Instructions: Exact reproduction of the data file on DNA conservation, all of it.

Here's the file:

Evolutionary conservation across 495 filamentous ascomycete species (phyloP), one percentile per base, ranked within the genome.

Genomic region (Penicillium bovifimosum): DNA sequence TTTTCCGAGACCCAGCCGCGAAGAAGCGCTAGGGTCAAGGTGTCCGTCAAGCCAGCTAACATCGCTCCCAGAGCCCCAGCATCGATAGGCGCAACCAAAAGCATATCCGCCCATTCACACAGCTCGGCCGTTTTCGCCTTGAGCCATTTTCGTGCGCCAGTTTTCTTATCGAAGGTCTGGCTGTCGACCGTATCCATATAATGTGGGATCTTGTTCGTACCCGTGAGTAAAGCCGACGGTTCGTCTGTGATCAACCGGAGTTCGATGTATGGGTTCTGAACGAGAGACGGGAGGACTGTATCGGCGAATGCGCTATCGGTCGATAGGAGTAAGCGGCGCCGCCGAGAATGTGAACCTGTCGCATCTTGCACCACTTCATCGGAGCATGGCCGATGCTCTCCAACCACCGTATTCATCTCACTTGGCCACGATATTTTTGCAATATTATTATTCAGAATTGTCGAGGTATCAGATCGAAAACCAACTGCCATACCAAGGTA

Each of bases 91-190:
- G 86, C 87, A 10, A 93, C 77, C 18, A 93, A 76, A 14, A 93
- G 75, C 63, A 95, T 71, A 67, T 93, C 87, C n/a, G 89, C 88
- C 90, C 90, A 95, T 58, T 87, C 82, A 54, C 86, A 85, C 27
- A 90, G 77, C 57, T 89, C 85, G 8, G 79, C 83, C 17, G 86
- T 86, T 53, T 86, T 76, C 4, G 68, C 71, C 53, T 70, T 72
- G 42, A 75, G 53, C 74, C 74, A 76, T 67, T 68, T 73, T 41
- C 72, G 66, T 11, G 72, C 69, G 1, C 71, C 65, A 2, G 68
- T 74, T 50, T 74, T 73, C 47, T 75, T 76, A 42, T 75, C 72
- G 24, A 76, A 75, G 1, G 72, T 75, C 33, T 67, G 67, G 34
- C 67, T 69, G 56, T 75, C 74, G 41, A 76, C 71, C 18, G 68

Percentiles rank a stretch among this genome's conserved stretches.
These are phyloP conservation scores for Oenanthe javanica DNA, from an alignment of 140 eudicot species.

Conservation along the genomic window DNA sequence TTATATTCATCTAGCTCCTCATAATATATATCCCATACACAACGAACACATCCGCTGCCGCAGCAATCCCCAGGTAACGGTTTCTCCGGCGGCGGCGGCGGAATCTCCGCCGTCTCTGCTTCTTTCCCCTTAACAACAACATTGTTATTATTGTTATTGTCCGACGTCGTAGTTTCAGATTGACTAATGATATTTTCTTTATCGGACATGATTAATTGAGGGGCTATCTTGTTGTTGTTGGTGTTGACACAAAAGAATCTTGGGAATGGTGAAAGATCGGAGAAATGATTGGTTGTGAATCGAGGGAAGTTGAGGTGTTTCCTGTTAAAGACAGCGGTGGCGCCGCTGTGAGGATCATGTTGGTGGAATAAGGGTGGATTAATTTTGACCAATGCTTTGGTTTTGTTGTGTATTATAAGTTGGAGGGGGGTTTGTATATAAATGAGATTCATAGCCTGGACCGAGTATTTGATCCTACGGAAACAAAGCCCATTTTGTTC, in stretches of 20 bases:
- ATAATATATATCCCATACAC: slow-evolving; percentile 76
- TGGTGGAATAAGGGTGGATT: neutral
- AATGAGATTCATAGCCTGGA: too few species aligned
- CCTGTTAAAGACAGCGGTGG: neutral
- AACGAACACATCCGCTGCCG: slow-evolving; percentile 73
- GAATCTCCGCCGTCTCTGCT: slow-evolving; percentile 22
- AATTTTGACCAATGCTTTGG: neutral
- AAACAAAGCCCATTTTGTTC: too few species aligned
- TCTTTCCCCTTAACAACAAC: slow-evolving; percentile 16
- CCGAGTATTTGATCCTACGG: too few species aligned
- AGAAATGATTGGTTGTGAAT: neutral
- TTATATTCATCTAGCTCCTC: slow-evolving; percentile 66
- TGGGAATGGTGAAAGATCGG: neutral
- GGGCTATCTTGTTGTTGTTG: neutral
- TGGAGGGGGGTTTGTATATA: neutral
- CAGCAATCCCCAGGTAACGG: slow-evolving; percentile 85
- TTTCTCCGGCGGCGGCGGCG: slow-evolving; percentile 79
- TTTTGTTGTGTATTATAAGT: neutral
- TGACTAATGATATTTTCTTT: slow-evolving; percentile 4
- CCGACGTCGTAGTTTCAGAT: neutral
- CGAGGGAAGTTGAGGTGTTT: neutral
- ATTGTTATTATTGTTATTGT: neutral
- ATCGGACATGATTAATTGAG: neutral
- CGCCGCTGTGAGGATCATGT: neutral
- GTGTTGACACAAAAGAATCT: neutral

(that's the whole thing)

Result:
Evolutionary conservation across 495 filamentous ascomycete species (phyloP), one percentile per base, ranked within the genome.

Genomic region (Penicillium bovifimosum): DNA sequence TTTTCCGAGACCCAGCCGCGAAGAAGCGCTAGGGTCAAGGTGTCCGTCAAGCCAGCTAACATCGCTCCCAGAGCCCCAGCATCGATAGGCGCAACCAAAAGCATATCCGCCCATTCACACAGCTCGGCCGTTTTCGCCTTGAGCCATTTTCGTGCGCCAGTTTTCTTATCGAAGGTCTGGCTGTCGACCGTATCCATATAATGTGGGATCTTGTTCGTACCCGTGAGTAAAGCCGACGGTTCGTCTGTGATCAACCGGAGTTCGATGTATGGGTTCTGAACGAGAGACGGGAGGACTGTATCGGCGAATGCGCTATCGGTCGATAGGAGTAAGCGGCGCCGCCGAGAATGTGAACCTGTCGCATCTTGCACCACTTCATCGGAGCATGGCCGATGCTCTCCAACCACCGTATTCATCTCACTTGGCCACGATATTTTTGCAATATTATTATTCAGAATTGTCGAGGTATCAGATCGAAAACCAACTGCCATACCAAGGTA

Each of bases 91-190:
- G 86, C 87, A 10, A 93, C 77, C 18, A 93, A 76, A 14, A 93
- G 75, C 63, A 95, T 71, A 67, T 93, C 87, C n/a, G 89, C 88
- C 90, C 90, A 95, T 58, T 87, C 82, A 54, C 86, A 85, C 27
- A 90, G 77, C 57, T 89, C 85, G 8, G 79, C 83, C 17, G 86
- T 86, T 53, T 86, T 76, C 4, G 68, C 71, C 53, T 70, T 72
- G 42, A 75, G 53, C 74, C 74, A 76, T 67, T 68, T 73, T 41
- C 72, G 66, T 11, G 72, C 69, G 1, C 71, C 65, A 2, G 68
- T 74, T 50, T 74, T 73, C 47, T 75, T 76, A 42, T 75, C 72
- G 24, A 76, A 75, G 1, G 72, T 75, C 33, T 67, G 67, G 34
- C 67, T 69, G 56, T 75, C 74, G 41, A 76, C 71, C 18, G 68

Percentiles rank a stretch among this genome's conserved stretches.
These are phyloP conservation scores for Oenanthe javanica DNA, from an alignment of 140 eudicot species.

Conservation along the genomic window DNA sequence TTATATTCATCTAGCTCCTCATAATATATATCCCATACACAACGAACACATCCGCTGCCGCAGCAATCCCCAGGTAACGGTTTCTCCGGCGGCGGCGGCGGAATCTCCGCCGTCTCTGCTTCTTTCCCCTTAACAACAACATTGTTATTATTGTTATTGTCCGACGTCGTAGTTTCAGATTGACTAATGATATTTTCTTTATCGGACATGATTAATTGAGGGGCTATCTTGTTGTTGTTGGTGTTGACACAAAAGAATCTTGGGAATGGTGAAAGATCGGAGAAATGATTGGTTGTGAATCGAGGGAAGTTGAGGTGTTTCCTGTTAAAGACAGCGGTGGCGCCGCTGTGAGGATCATGTTGGTGGAATAAGGGTGGATTAATTTTGACCAATGCTTTGGTTTTGTTGTGTATTATAAGTTGGAGGGGGGTTTGTATATAAATGAGATTCATAGCCTGGACCGAGTATTTGATCCTACGGAAACAAAGCCCATTTTGTTC, in stretches of 20 bases:
- ATAATATATATCCCATACAC: slow-evolving; percentile 76
- TGGTGGAATAAGGGTGGATT: neutral
- AATGAGATTCATAGCCTGGA: too few species aligned
- CCTGTTAAAGACAGCGGTGG: neutral
- AACGAACACATCCGCTGCCG: slow-evolving; percentile 73
- GAATCTCCGCCGTCTCTGCT: slow-evolving; percentile 22
- AATTTTGACCAATGCTTTGG: neutral
- AAACAAAGCCCATTTTGTTC: too few species aligned
- TCTTTCCCCTTAACAACAAC: slow-evolving; percentile 16
- CCGAGTATTTGATCCTACGG: too few species aligned
- AGAAATGATTGGTTGTGAAT: neutral
- TTATATTCATCTAGCTCCTC: slow-evolving; percentile 66
- TGGGAATGGTGAAAGATCGG: neutral
- GGGCTATCTTGTTGTTGTTG: neutral
- TGGAGGGGGGTTTGTATATA: neutral
- CAGCAATCCCCAGGTAACGG: slow-evolving; percentile 85
- TTTCTCCGGCGGCGGCGGCG: slow-evolving; percentile 79
- TTTTGTTGTGTATTATAAGT: neutral
- TGACTAATGATATTTTCTTT: slow-evolving; percentile 4
- CCGACGTCGTAGTTTCAGAT: neutral
- CGAGGGAAGTTGAGGTGTTT: neutral
- ATTGTTATTATTGTTATTGT: neutral
- ATCGGACATGATTAATTGAG: neutral
- CGCCGCTGTGAGGATCATGT: neutral
- GTGTTGACACAAAAGAATCT: neutral